I was at the Mudd Club upstairs and I ran into Steven Sailen who was the downtown chronicler for Soho Weekly News. My first picture ever published was a picture of Mary Lou Green who was artistic director of Vidal Sasson. He’d seen it so asked me if I’d like to do the profile photographs to illustrate his weekly articles. It was $35 a week. That’s how it started and continued for about a year until the paper was sold. He started Details Magazine with Annie Flanders and asked me to contribute. There was a Dada night called Underground at that time and I took the gogo cage and made it into a studio for unidentifiable portraits. Dadaism always spoke to me. I almost never went to my Art History class all year and by the end I had to write a paper on the Dada era. I had no idea so took crayons and wrote “Dadadadada”on 20 pages of paper and handed it in. I got an A+ and thought “ok, Dada’s working for me”. After that Dada night of unidentifiable portraits Steven came to me and suggested “Hidden Identinties” There was an understanding that I didn’t get told who to photograph and when it started there was a feeling that if you didn’t know who it was you weren’t cool enough. As time went on it would start being revealed in the next issue and finally came instant gratification where it was written in the back of the magazine. As it became more international it had to be more than just the kids on the tabletop of Pyrimid and more recognisable like Jodie Foster. That went on from’ 82 to ‘90. That helped me to go anywhere. Everyone wanted to be a hidden identity. I turned down the likes of Grace Jones because I knew she’s be 3 weeks late.

Did anyone stand out from you as a subject?

Leigh Bowery turned up in full drag in the middle of the day. He wore a beaded mask, a busier, silver boots and a vagina merkin. Butt naked otherwise. Broad daylight. Turned up at my door. I acually never met him without a mask so at the time didn’t even know what he looked like. He couldn’t have been more of a gentleman. We left together and went down to Broadway and hailed a cab. Two or three went past but one finally stopped. Hailing cabs for these people was the most fun thing.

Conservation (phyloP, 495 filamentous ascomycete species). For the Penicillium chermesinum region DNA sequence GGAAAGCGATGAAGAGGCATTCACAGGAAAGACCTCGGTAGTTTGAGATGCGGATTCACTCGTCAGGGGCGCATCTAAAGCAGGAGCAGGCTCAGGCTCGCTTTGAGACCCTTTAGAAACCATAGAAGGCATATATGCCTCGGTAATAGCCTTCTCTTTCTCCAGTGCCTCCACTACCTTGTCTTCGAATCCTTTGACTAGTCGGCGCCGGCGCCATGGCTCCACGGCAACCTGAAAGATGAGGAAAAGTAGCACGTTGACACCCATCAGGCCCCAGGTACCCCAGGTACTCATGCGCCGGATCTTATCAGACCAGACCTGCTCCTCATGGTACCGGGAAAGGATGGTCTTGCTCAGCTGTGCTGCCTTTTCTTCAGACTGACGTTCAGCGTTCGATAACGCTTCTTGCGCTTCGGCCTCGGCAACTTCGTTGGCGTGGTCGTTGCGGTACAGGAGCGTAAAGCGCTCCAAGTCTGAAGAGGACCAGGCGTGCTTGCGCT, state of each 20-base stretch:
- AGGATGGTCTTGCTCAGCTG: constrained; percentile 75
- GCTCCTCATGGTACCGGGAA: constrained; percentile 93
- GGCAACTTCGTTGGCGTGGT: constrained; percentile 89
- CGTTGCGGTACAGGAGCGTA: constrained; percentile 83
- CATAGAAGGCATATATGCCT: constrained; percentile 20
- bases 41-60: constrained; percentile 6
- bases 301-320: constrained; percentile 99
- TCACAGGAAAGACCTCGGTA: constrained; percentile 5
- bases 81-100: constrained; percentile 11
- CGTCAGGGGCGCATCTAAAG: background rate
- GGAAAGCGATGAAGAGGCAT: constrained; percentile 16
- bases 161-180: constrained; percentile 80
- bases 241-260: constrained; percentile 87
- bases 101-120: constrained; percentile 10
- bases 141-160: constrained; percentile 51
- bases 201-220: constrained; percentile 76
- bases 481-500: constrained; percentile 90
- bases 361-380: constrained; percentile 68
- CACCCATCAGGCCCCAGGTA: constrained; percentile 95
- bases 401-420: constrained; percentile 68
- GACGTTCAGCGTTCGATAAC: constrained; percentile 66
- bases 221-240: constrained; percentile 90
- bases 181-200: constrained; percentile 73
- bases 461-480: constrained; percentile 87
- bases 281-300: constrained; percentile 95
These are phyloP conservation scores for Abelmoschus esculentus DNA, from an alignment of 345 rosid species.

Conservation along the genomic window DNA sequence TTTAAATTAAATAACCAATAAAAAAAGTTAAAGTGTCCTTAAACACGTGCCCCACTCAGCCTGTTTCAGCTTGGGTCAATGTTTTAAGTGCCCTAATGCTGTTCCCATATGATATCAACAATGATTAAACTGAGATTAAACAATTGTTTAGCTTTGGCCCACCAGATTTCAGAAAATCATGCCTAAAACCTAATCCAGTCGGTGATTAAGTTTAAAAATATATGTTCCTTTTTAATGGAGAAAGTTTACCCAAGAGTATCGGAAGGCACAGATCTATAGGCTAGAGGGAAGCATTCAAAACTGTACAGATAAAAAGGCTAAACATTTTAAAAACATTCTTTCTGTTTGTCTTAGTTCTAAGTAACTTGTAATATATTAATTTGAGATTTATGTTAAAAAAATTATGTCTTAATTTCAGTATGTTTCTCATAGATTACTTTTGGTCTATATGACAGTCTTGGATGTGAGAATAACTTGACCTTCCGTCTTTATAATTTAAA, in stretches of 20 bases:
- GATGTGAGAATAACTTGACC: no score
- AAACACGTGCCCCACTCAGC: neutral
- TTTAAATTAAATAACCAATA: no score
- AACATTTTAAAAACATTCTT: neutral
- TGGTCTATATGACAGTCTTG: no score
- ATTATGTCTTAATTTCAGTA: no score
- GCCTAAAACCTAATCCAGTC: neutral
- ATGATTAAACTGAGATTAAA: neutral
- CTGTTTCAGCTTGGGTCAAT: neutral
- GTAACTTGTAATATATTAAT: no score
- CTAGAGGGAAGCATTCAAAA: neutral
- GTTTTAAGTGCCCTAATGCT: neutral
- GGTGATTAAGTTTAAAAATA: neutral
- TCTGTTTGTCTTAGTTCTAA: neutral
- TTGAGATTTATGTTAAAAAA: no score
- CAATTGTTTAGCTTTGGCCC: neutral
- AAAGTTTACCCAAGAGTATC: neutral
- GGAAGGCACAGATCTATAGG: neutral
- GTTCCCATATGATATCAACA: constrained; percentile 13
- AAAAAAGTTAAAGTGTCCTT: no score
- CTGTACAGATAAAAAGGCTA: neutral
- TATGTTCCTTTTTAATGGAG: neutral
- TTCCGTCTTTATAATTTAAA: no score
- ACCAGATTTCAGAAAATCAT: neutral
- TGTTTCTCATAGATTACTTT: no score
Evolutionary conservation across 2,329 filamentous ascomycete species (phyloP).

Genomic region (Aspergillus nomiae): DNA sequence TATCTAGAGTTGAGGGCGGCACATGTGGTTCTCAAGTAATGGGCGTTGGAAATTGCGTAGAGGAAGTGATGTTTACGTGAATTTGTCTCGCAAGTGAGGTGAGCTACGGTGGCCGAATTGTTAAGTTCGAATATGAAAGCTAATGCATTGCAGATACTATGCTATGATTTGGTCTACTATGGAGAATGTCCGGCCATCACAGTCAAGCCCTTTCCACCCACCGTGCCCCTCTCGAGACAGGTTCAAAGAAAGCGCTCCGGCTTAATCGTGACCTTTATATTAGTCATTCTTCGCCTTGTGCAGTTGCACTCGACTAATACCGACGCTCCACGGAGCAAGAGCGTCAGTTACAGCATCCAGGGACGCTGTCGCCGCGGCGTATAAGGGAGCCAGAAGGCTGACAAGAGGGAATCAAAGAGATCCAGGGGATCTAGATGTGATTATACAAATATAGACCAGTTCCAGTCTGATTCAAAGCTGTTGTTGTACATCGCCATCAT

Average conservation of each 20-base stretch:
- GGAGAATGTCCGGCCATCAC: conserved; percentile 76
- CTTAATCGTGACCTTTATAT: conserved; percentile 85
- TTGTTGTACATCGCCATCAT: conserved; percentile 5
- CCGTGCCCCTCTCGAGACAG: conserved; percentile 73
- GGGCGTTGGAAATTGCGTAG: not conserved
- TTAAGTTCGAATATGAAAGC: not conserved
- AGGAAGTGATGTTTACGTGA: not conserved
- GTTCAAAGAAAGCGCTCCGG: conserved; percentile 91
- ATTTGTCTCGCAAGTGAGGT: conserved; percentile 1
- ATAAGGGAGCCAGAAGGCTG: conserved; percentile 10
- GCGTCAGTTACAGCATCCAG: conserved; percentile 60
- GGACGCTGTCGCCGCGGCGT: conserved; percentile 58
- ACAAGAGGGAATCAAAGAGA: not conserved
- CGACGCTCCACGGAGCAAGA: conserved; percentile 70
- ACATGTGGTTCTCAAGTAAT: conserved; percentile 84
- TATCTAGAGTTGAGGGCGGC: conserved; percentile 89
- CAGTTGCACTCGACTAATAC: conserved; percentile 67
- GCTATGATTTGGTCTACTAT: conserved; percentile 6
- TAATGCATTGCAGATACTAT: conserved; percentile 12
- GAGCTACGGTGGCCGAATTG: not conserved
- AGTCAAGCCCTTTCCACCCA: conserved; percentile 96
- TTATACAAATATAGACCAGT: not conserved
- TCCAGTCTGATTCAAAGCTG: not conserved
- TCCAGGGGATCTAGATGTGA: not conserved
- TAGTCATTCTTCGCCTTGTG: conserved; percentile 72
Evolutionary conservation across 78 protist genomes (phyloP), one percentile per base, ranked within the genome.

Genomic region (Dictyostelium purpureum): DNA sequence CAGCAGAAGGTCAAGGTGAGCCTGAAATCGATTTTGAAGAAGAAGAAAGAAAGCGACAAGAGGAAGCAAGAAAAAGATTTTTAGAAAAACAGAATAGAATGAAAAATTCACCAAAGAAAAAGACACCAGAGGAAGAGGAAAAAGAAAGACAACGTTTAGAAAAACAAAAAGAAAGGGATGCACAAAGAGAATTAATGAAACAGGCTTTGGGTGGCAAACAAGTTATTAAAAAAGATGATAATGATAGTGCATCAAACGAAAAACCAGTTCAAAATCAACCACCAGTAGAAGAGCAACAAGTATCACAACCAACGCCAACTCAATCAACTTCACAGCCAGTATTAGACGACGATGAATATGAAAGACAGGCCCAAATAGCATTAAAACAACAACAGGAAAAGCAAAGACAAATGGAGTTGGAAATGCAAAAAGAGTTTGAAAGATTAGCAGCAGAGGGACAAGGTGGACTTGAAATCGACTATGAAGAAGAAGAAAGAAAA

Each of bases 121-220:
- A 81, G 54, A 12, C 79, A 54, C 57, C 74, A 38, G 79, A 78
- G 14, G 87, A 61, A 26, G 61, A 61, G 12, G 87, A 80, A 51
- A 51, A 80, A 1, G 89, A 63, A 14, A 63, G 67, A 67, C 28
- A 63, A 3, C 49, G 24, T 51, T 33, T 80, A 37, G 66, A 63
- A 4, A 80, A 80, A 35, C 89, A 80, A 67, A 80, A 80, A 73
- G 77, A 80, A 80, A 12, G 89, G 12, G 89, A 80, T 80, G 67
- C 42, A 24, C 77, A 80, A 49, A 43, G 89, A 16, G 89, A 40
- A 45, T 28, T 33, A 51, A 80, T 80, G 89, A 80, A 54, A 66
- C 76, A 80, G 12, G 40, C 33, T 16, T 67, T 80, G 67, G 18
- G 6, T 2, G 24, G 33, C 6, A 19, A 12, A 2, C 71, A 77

Did any not make it in the magazine?

We shot hundreds. Madonna and Debbie Harry didn’t make it in. That’s because Detail’s was sold and became a men’s magazine.

How many frames do you take in a session?

About 3 to 6 rolls of 12 per roll. That would just be a warm-up for a digital guy. I use a Hasselblad 500c/m. The only one for professionals.

What do you think makes a great photograph?

It’s an internal dialogue. Showing, touching or saying something. It’s art to me. If I had to pick my five favourites of my own, they would likely not be the famous subjects. It doesn’t have to be who it is in the picture.

What do you think makes you skilled as a photographer?

I think the talent is in the printing. It took me years and years to learn. When I take a photo it’s not just the flash, it’s dodged and burned. I fingerpaint with light. That’s the skill element. Otherwise I’m not interested in wading through the technology to get to the image – that’s just the gesture line in paint. People should just get lost in the image and what it says to them.

Finally, leave us with some words of wisdom.

Enjoy the trip. Enjoy the process. Chances are the destination is not what you’re going to expect. That’s not a negative thing. I learned that from Robert. He was one of the most discontent people but one of the most successful. If you live in the past you’ll live in remorse and if you live in the future you’ll worry too much, so live in the moment. That’s what I’m trying to do right now.